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Jindal Project looks to government for take-off

Published: 15th March 2013 11:32 AM  |   Last Updated: 15th March 2013 11:32 AM   |  A+A-

The proposed six million tonne steel project by Jindal Steel and Power Limited (JSPL) here is ready with its infrastructure for the first phase but can not take off because of lack of support from the State Government.

Having already spent ` 16,000 crore to create facilities of sorts, it is still waiting for iron ore and coal linkages. Thanks to the State Government which assured such linkages by virtue of an MoU signed with JSPL which has so far not been honoured. All that JSPL takes credit for today is commissioning of 135 mw x 4 units of captive power plants and a plate mill, the best in the country, which boasts of a capacity of 1.25 million tonne.

Lack of iron ore and coal linkages forced JSPL to go for backward integration in terms of steel production with the help of imported slabs coming from its Raigarh plant in Chhattisgarh to its mega set up here for plate making. The country’s widest and thinnest steel plates are manufactured from its plant in the first phase.

Though the infrastructure for the first phase of steel plant involving two million tonne capacity is ready and is on trial, it can not go on full steam unless JSPL gets an iron ore mine and the licence to exploit the coal block “Utkal 1” allotted to it. “We would require four months to achieve our optimum production from the steel mill from the date we get permission to mine iron ore and coal,” said Ravi Uppal, Managing Director of JSPL.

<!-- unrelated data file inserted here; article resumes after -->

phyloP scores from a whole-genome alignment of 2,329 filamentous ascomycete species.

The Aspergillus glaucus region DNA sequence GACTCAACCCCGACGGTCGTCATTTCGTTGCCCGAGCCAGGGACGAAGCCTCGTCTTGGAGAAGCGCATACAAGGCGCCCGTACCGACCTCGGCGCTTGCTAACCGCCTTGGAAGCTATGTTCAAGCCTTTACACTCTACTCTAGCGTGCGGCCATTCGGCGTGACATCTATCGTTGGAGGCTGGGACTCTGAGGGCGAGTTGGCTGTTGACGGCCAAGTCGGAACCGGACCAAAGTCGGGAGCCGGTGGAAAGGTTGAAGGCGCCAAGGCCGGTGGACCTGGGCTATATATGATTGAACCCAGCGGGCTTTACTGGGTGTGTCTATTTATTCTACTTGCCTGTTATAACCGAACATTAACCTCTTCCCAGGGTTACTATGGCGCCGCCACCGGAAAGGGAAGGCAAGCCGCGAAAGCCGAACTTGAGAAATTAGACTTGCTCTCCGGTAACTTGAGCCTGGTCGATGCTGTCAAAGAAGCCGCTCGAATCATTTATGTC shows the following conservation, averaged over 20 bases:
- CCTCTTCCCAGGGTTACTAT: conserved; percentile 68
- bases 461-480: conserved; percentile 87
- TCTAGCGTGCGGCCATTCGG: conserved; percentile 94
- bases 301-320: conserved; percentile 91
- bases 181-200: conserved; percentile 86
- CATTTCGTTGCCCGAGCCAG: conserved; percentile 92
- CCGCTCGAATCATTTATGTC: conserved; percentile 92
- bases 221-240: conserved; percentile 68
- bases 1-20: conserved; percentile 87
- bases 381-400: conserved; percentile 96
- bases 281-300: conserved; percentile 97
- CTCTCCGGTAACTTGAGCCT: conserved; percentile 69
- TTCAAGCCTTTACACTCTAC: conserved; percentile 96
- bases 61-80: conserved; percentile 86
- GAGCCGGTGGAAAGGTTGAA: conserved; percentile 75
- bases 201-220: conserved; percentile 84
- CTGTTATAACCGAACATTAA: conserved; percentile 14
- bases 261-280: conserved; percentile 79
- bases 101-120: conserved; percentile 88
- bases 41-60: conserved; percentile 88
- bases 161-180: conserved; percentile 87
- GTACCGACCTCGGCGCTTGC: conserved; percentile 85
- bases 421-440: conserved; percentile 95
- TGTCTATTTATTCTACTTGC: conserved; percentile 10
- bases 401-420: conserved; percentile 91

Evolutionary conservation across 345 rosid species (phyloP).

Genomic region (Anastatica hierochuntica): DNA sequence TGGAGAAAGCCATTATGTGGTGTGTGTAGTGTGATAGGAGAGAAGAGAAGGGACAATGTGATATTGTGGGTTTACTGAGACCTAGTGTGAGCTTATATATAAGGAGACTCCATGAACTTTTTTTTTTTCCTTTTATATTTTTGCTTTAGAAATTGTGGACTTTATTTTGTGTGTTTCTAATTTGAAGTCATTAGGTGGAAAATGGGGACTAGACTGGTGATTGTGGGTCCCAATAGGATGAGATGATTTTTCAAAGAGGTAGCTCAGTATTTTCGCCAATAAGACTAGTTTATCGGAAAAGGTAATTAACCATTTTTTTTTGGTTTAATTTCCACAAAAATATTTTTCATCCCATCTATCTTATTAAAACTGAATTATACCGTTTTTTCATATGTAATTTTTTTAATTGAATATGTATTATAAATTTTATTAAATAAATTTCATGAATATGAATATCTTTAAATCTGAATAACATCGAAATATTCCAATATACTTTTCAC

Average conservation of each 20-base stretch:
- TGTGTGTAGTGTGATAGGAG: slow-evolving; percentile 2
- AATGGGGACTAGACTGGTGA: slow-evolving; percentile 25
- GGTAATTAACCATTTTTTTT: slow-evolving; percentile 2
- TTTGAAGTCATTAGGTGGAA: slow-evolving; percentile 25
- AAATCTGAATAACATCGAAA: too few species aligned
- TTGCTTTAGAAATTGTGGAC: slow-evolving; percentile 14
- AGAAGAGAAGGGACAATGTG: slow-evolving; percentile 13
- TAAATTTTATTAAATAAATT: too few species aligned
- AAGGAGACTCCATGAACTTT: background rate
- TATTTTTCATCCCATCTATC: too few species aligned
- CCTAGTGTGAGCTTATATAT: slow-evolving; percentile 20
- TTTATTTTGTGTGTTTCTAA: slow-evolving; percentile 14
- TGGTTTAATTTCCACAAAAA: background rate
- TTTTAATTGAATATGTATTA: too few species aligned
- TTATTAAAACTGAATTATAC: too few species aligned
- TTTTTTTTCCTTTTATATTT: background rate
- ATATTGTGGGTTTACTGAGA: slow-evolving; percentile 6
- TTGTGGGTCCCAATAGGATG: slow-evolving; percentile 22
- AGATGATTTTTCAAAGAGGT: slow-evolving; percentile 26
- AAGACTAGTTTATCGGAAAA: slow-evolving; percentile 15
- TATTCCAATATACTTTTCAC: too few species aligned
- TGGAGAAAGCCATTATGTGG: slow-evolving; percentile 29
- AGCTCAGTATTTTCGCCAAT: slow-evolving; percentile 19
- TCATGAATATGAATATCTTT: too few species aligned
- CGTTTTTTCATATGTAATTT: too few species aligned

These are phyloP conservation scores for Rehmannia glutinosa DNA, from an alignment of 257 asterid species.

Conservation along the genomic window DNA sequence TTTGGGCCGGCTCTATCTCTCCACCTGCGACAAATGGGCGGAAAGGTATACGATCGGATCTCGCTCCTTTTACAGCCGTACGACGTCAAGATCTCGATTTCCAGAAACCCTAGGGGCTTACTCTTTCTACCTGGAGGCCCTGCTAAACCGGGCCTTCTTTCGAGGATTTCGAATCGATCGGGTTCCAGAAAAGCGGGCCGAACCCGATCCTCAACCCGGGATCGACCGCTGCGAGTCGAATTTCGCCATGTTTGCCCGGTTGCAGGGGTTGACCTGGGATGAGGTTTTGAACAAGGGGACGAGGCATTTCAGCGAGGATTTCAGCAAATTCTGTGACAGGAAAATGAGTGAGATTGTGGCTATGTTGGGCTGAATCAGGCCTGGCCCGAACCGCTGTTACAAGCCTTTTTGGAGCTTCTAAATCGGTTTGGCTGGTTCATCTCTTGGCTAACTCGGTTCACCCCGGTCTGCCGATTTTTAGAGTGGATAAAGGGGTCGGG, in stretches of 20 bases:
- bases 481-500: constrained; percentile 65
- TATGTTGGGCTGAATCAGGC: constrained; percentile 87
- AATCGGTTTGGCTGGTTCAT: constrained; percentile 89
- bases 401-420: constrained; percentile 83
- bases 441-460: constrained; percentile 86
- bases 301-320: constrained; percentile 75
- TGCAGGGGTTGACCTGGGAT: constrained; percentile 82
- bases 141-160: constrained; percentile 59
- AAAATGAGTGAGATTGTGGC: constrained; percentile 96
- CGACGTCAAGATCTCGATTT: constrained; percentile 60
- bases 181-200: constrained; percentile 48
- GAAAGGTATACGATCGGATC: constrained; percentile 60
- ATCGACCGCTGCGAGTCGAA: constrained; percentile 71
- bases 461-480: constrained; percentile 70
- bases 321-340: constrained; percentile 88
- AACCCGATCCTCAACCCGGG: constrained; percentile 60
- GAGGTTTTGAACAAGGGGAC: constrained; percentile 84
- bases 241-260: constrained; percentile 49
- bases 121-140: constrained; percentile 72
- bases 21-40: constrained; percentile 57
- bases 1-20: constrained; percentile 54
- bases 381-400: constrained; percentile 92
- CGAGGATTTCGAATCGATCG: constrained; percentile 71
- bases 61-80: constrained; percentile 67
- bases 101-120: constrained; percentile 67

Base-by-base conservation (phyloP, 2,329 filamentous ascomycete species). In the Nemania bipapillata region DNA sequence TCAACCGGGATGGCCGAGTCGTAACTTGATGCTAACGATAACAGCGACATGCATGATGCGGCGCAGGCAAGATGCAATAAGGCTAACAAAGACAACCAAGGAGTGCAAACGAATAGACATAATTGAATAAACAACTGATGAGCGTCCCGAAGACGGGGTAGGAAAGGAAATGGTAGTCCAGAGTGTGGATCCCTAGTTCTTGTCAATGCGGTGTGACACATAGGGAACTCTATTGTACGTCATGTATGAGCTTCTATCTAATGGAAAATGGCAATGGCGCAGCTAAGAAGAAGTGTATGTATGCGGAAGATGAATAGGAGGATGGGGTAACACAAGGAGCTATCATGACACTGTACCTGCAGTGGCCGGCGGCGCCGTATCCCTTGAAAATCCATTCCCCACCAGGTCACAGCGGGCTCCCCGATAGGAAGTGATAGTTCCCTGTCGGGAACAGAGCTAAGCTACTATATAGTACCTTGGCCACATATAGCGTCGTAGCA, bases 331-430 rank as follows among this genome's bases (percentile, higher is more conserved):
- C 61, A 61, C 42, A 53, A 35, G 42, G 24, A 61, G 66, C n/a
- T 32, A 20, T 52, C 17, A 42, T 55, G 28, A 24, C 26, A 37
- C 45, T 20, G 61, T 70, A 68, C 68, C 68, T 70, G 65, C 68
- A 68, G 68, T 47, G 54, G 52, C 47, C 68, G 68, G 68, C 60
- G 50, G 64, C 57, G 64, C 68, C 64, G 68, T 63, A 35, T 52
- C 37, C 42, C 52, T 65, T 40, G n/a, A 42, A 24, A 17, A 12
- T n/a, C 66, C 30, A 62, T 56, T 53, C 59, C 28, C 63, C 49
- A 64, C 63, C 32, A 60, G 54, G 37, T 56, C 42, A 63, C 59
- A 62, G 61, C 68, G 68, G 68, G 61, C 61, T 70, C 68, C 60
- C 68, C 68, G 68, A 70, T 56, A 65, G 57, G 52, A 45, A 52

The emphasis on coal is because of its need for converting it to gas for its directly reduced iron (DRI) technology which would not only consume less energy to give the company an edge but also reduce its dependence on diesel to heat up blast furnaces. JSPL is ready with its coal-gassifier plant, which it claims to be the largest in the world, but non-availability of coal despite allotment of the block has hampered the progress.

Uppal said first phase of JSPL envisaged at a cost of `30,000 crore with a capacity of six million tonne of steel can only happen with the support of  State Government.

“We came to Odisha with a lot of exuberance and stuck to our side of commitment but future depends on the support of the State Government,” he said.

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